What is a DAS?
DAS stands for Debt Arrangement Scheme. It is a formal solution for people struggling with unmanageable debt. Currently, the Debt Arrangement Scheme is only available to people living in Scotland, and there is no equivalent solution for the rest of the UK. In a DAS, interest and fees on your unsecured debts are frozen, and you make a single monthly payment towards them. This payment is based on what you can afford rather than what your creditors demand. During the plan, your creditors cannot hassle you.
Who is Eligible?
To be eligible for a DAS, you must meet a few, fairly basic criteria:
- Be resident in Scotland
- Have one or more debts
- Not be subject to sequestration (Scottish bankruptcy) or any other insolvency procedure
- Have a reasonable amount of surplus income after meeting household expenses
There is no set level of debt you need in order to be eligible for a DAS, but this solution is designed for people who are unable to manage their current debt commitments.
What Debts can be Included?
All unsecured debts can be covered by a DAS, for example:
- Personal loans
- Store Cards
- Credit Cards
- Payday Loans
You can also include mortgage or secured loan arrears, but not ongoing payments. A few debts cannot be included in a DAS:
- Child Support Payments
- Court Fines
- Benefits Overpayment
What is a DPP?
DPP stands for Debt Payment Programme – this is the repayment plan agreed between you and your creditors under the DAS. Each DPP is worked out on an individual basis by a qualified money advisor, who mediates between you and your creditors.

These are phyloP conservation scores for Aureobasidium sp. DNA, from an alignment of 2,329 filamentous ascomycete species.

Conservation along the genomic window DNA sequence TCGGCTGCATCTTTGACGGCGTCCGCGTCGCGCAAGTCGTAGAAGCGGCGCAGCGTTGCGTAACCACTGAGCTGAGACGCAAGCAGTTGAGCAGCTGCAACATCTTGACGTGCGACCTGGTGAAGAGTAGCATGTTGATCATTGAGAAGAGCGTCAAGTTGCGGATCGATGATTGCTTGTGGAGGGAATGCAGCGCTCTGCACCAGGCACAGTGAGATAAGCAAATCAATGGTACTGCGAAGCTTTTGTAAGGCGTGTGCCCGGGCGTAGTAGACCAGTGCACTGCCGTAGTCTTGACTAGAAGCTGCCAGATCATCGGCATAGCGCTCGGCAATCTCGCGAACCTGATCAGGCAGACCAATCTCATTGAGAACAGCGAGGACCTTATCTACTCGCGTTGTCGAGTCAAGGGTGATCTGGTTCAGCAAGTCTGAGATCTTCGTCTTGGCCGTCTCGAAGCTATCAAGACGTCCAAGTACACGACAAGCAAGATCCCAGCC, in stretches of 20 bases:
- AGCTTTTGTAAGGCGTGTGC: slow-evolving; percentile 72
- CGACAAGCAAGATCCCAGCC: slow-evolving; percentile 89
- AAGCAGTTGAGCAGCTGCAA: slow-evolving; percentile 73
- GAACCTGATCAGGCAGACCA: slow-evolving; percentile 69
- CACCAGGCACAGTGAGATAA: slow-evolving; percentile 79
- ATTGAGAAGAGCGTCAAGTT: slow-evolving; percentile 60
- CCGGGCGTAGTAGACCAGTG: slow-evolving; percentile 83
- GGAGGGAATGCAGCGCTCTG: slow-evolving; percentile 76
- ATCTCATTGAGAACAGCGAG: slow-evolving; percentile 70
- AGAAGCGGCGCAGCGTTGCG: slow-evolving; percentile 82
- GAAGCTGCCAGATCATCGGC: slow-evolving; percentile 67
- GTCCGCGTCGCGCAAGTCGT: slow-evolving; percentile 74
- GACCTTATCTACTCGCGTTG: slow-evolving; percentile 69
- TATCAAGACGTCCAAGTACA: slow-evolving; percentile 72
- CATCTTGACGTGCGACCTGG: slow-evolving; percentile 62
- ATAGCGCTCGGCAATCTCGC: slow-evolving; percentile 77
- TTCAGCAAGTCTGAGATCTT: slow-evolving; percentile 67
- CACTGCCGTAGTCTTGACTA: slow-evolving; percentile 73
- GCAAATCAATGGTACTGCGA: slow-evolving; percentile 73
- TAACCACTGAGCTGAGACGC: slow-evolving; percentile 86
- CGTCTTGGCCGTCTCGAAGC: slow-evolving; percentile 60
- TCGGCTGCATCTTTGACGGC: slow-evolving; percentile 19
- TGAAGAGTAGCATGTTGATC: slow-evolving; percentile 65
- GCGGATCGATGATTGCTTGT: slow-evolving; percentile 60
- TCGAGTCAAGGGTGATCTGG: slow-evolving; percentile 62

Although interest and fees on your debts are frozen under a DAS, you will be required to pay back what you currently owe in its entirety. A DAS usually lasts for no more than ten years, and if you think repaying your debts within this timeframe would prove unmanageable, a Trust Deed might be a better solution. This is because Trust Deeds allow you to write off some of your unaffordable debt.
The DAS Process
If you decide that a DAS is the right solution for you, the first action to take is to speak to a qualified money advisor. They can assess your situation and help you decide whether a DAS fits your circumstances. If you decide to proceed with a DAS, the next step is for your advisor to work out how much you could afford to pay each month, and how long the DPP should last. This proposal is then presented to your creditors, who have 21 days to reject it. If no creditors reject the proposal within this time, it is automatically accepted. If one or more creditors do object to the DPP, it is brought before a DAS advisor at the Accountant in Bankruptcy (AiB), Scotland’s insolvency service. If the AiB find the proposal to be ‘fair and reasonable’, it will come into effect. You will make the agreed-upon reduced payments, with all interest and fees frozen, until you have cleared your debts.
Pros and Cons
The key advantages of a DAS are:
- Prevents your creditors from contacting or taking legal action against you
- You only need make one monthly payment
- You will pay less towards your debts each month
- All interest, fees, and charges on your debts are frozen
- A DPP can be set up to deal with a single debt
- Your monthly payments can be adjusted if your circumstances change
- You can take payment breaks from your DPP if required
The key disadvantages of a DAS are:
- You must repay the entirety of what you owe, no debt is written off
- If you do not keep up with your DPP payments, it can be revoked
- The plan may have a negative effect on your credit rating
- 10% of your monthly payments will be taken as administrative fees
- Once in a DPP, your details will appear on the public DAS register for the plan’s duration
- You will not usually be able to access further credit whilst in a DPP
For more advice about DAS and other debt solutions, call a helpful Creditfix advisor on 0808 2085 198.